The Villa d'Este Bed and Breakfast is another affordable and well-located guest house, with helpful owners and home-made pastries for breakfast. Al Palazzetto is in a meticulously restored small palazzo in the historic center and near a bus route to Villa Adriana.
- Hotels in Tivoli: Close to the Bagni di Tivoli train station, Victoria Terme Hotel features large rooms, a full spa, and several pools. Buses to Villa d'Este stop in front of the hotel.
Grand Hotel Duca d'Este is a fairly modern hotel, which is easy to reach from the autostrada and has plenty of parking (which many lodgings in the city center do not). There is also easy bus access to the top places to go in Tivoli. The hotel has a pool, spa, and restaurant.
For those who cherish historic settings and don't mind being a bit away from the center, Torre Sant'Angelo Hotel is in a former monastery overlooking sunset views with Rome in the distance. Vintage furnishings, carpets, wood paneling, and marble floors retain the historic ambience.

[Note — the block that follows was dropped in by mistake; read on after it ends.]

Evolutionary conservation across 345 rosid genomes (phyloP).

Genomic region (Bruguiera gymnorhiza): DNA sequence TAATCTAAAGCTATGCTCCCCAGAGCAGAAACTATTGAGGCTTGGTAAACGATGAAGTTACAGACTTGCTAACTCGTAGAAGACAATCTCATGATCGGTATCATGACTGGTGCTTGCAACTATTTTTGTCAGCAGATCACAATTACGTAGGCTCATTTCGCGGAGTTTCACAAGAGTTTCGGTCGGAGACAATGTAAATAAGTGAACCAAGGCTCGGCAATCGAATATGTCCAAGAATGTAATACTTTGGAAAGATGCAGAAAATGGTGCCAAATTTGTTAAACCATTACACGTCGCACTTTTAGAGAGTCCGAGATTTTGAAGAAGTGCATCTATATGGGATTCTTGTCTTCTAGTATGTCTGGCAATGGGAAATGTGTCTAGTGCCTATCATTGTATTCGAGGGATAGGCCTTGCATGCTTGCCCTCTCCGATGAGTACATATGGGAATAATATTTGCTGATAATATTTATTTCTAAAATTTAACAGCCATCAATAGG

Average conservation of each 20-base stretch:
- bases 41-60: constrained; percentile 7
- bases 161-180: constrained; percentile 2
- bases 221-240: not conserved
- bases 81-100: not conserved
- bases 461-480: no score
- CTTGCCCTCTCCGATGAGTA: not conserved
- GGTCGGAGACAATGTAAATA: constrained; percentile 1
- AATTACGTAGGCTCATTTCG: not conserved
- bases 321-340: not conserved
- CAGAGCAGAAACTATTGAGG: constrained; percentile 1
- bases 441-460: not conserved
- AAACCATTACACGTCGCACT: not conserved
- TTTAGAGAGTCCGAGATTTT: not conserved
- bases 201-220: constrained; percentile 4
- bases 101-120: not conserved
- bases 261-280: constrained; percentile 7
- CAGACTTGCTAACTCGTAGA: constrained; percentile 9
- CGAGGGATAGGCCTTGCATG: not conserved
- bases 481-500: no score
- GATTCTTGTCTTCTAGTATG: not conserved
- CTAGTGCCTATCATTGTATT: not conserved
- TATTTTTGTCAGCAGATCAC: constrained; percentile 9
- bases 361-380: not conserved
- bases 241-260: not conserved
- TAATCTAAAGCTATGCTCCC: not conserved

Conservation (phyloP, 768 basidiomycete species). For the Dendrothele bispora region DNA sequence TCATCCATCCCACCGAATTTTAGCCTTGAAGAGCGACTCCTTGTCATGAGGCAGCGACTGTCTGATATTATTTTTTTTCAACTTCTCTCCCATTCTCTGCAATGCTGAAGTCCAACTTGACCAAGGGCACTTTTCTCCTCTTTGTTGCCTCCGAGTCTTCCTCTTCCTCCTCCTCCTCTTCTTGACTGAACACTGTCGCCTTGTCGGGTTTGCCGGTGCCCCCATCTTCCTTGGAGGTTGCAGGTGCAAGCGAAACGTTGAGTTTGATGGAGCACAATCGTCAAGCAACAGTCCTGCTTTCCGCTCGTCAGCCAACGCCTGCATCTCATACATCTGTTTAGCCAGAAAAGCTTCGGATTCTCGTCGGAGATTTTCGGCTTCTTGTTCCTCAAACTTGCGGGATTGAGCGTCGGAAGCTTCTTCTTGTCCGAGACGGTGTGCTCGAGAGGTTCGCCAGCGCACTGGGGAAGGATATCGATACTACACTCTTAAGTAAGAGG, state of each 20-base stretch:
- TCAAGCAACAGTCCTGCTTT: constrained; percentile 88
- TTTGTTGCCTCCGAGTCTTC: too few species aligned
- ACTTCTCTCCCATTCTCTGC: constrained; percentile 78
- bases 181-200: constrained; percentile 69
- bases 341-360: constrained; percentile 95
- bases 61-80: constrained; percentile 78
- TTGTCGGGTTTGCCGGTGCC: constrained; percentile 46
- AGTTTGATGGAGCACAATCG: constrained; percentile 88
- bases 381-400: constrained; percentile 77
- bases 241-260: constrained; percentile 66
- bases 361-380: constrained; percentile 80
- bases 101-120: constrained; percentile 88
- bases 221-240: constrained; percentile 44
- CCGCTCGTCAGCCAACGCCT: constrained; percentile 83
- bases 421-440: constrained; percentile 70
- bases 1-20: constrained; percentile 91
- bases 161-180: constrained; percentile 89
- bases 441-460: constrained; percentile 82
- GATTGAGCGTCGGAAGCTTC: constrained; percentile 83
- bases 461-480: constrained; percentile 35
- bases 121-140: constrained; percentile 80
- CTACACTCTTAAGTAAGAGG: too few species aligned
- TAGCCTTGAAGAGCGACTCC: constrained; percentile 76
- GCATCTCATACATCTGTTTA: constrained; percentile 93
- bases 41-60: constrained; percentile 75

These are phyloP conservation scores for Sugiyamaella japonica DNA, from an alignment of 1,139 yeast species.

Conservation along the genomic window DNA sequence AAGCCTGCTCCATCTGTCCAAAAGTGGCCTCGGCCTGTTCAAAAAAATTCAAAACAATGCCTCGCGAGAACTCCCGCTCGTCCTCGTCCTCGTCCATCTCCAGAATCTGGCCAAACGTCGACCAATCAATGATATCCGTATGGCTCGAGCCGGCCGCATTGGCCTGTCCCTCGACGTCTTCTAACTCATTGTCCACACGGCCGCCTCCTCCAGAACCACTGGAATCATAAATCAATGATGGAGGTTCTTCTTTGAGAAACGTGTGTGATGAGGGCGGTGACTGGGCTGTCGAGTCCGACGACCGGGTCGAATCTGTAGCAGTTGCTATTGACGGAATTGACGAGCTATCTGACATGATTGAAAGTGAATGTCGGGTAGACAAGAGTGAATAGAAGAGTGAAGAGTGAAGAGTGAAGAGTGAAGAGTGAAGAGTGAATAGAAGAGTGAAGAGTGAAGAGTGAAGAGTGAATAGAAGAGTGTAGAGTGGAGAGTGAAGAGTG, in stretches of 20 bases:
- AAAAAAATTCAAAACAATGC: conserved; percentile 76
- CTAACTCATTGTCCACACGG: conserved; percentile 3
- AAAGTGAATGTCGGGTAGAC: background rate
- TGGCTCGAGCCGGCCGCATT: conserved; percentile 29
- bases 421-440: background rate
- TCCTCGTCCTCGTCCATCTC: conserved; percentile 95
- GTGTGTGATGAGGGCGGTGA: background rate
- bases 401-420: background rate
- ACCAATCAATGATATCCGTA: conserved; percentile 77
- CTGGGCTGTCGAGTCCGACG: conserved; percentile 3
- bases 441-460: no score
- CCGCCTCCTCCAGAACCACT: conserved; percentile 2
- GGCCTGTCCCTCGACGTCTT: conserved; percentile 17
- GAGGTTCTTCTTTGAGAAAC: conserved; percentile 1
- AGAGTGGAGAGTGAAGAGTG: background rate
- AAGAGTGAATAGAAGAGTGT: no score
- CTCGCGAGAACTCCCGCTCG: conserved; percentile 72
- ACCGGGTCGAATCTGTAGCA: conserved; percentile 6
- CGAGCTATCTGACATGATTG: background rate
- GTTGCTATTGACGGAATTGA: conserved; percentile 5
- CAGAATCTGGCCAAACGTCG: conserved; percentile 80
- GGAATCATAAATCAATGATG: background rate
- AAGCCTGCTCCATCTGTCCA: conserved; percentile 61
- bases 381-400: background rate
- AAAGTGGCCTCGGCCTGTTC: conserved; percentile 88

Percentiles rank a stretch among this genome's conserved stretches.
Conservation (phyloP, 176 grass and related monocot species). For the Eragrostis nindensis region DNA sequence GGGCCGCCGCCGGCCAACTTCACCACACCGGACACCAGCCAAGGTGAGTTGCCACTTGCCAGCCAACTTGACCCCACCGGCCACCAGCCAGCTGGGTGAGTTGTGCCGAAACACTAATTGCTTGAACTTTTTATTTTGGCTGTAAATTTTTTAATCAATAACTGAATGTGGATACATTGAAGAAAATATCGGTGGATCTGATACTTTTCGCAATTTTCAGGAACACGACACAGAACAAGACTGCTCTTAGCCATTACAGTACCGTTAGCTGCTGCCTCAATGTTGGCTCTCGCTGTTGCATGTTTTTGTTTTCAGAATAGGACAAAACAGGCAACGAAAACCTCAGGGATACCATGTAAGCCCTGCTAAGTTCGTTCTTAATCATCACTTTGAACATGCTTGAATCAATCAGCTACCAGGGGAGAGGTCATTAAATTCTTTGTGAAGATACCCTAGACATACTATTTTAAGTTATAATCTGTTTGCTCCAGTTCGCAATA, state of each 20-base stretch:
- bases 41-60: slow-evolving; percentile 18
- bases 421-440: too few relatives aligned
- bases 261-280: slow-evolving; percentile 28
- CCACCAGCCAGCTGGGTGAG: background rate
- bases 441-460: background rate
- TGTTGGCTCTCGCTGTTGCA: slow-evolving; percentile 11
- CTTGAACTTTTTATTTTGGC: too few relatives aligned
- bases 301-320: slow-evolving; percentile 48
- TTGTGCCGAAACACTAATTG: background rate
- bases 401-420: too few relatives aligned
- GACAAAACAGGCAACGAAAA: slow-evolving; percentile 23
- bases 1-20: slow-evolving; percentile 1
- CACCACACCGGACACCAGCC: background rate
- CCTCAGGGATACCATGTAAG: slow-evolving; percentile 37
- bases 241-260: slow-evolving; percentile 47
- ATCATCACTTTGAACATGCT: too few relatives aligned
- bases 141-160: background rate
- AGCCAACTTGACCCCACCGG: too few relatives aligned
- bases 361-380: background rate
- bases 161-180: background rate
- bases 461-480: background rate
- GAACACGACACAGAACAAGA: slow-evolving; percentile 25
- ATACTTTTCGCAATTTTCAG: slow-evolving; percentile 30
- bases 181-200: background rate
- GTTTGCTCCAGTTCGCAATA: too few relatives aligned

Tips and Tours: How to Make the Most of Your Visit to Tivoli
- Visiting Tivoli from Rome: Tivoli is about 30 kilometers from Rome, and you can get here by train from Rome's Tiburtina station. From the Tivoli train station, a shuttle bus will take you to Villa d'Este and the town center. An easier way, and one which takes you seamlessly from Rome directly to the two main things to see in Tivoli, is on the Tivoli Day Trip from Rome: Hadrian's Villa and Villa d'Este. On this seven-hour tour, you will learn about the history of these grand estates as you explore each on guided walking tours.
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Other Day Trips from Rome: Once you have seen the top tourist attractions of Rome and Tivoli, you may want to take more day trips from Rome. Although most tourist don't think about this destination in terms of a day trip, the island of Capri is one possibility, and our article From Rome to Capri: 5 Best Ways to Get There can help you plan your excursion.
Where to Go from Rome: Italy's fast train system can whisk you from Rome to other top places to visit in Italy, including Naples, the Renaissance attractions of Florence, and the Leaning Tower of Pisa.